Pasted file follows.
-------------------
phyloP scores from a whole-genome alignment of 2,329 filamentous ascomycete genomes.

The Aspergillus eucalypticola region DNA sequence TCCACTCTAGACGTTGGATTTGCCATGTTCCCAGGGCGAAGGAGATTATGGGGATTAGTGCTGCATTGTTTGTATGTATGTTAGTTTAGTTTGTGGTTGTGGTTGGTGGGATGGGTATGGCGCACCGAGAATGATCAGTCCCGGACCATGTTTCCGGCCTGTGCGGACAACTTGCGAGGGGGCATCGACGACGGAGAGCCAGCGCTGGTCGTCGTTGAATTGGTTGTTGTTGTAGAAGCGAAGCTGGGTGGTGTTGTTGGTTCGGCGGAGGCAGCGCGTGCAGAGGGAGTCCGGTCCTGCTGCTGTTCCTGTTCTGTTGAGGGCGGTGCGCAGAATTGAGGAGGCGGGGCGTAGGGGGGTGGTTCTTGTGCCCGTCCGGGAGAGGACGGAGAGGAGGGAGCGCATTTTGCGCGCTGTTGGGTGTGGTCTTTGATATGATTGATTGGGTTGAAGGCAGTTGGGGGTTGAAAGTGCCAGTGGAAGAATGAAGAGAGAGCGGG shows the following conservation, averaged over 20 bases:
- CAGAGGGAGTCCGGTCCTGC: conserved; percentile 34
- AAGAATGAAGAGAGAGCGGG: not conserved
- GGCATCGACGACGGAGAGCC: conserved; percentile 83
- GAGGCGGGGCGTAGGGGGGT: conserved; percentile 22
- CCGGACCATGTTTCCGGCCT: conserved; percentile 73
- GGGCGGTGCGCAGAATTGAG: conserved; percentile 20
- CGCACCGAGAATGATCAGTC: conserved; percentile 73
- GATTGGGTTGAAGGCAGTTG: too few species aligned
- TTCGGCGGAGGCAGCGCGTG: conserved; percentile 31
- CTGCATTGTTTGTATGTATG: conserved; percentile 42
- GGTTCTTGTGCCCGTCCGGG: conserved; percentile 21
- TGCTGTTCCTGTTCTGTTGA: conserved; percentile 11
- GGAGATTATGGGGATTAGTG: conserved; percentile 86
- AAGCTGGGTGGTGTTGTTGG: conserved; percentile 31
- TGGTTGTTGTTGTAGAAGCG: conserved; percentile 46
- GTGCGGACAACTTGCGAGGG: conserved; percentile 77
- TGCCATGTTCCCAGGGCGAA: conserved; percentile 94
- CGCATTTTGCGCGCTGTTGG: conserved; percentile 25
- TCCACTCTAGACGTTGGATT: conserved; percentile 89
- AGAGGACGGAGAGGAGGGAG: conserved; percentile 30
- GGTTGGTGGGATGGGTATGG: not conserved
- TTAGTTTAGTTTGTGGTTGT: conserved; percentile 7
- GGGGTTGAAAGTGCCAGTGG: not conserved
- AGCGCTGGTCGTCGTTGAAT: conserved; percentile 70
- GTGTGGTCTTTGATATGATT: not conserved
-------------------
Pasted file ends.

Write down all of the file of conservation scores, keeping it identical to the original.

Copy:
phyloP scores from a whole-genome alignment of 2,329 filamentous ascomycete genomes.

The Aspergillus eucalypticola region DNA sequence TCCACTCTAGACGTTGGATTTGCCATGTTCCCAGGGCGAAGGAGATTATGGGGATTAGTGCTGCATTGTTTGTATGTATGTTAGTTTAGTTTGTGGTTGTGGTTGGTGGGATGGGTATGGCGCACCGAGAATGATCAGTCCCGGACCATGTTTCCGGCCTGTGCGGACAACTTGCGAGGGGGCATCGACGACGGAGAGCCAGCGCTGGTCGTCGTTGAATTGGTTGTTGTTGTAGAAGCGAAGCTGGGTGGTGTTGTTGGTTCGGCGGAGGCAGCGCGTGCAGAGGGAGTCCGGTCCTGCTGCTGTTCCTGTTCTGTTGAGGGCGGTGCGCAGAATTGAGGAGGCGGGGCGTAGGGGGGTGGTTCTTGTGCCCGTCCGGGAGAGGACGGAGAGGAGGGAGCGCATTTTGCGCGCTGTTGGGTGTGGTCTTTGATATGATTGATTGGGTTGAAGGCAGTTGGGGGTTGAAAGTGCCAGTGGAAGAATGAAGAGAGAGCGGG shows the following conservation, averaged over 20 bases:
- CAGAGGGAGTCCGGTCCTGC: conserved; percentile 34
- AAGAATGAAGAGAGAGCGGG: not conserved
- GGCATCGACGACGGAGAGCC: conserved; percentile 83
- GAGGCGGGGCGTAGGGGGGT: conserved; percentile 22
- CCGGACCATGTTTCCGGCCT: conserved; percentile 73
- GGGCGGTGCGCAGAATTGAG: conserved; percentile 20
- CGCACCGAGAATGATCAGTC: conserved; percentile 73
- GATTGGGTTGAAGGCAGTTG: too few species aligned
- TTCGGCGGAGGCAGCGCGTG: conserved; percentile 31
- CTGCATTGTTTGTATGTATG: conserved; percentile 42
- GGTTCTTGTGCCCGTCCGGG: conserved; percentile 21
- TGCTGTTCCTGTTCTGTTGA: conserved; percentile 11
- GGAGATTATGGGGATTAGTG: conserved; percentile 86
- AAGCTGGGTGGTGTTGTTGG: conserved; percentile 31
- TGGTTGTTGTTGTAGAAGCG: conserved; percentile 46
- GTGCGGACAACTTGCGAGGG: conserved; percentile 77
- TGCCATGTTCCCAGGGCGAA: conserved; percentile 94
- CGCATTTTGCGCGCTGTTGG: conserved; percentile 25
- TCCACTCTAGACGTTGGATT: conserved; percentile 89
- AGAGGACGGAGAGGAGGGAG: conserved; percentile 30
- GGTTGGTGGGATGGGTATGG: not conserved
- TTAGTTTAGTTTGTGGTTGT: conserved; percentile 7
- GGGGTTGAAAGTGCCAGTGG: not conserved
- AGCGCTGGTCGTCGTTGAAT: conserved; percentile 70
- GTGTGGTCTTTGATATGATT: not conserved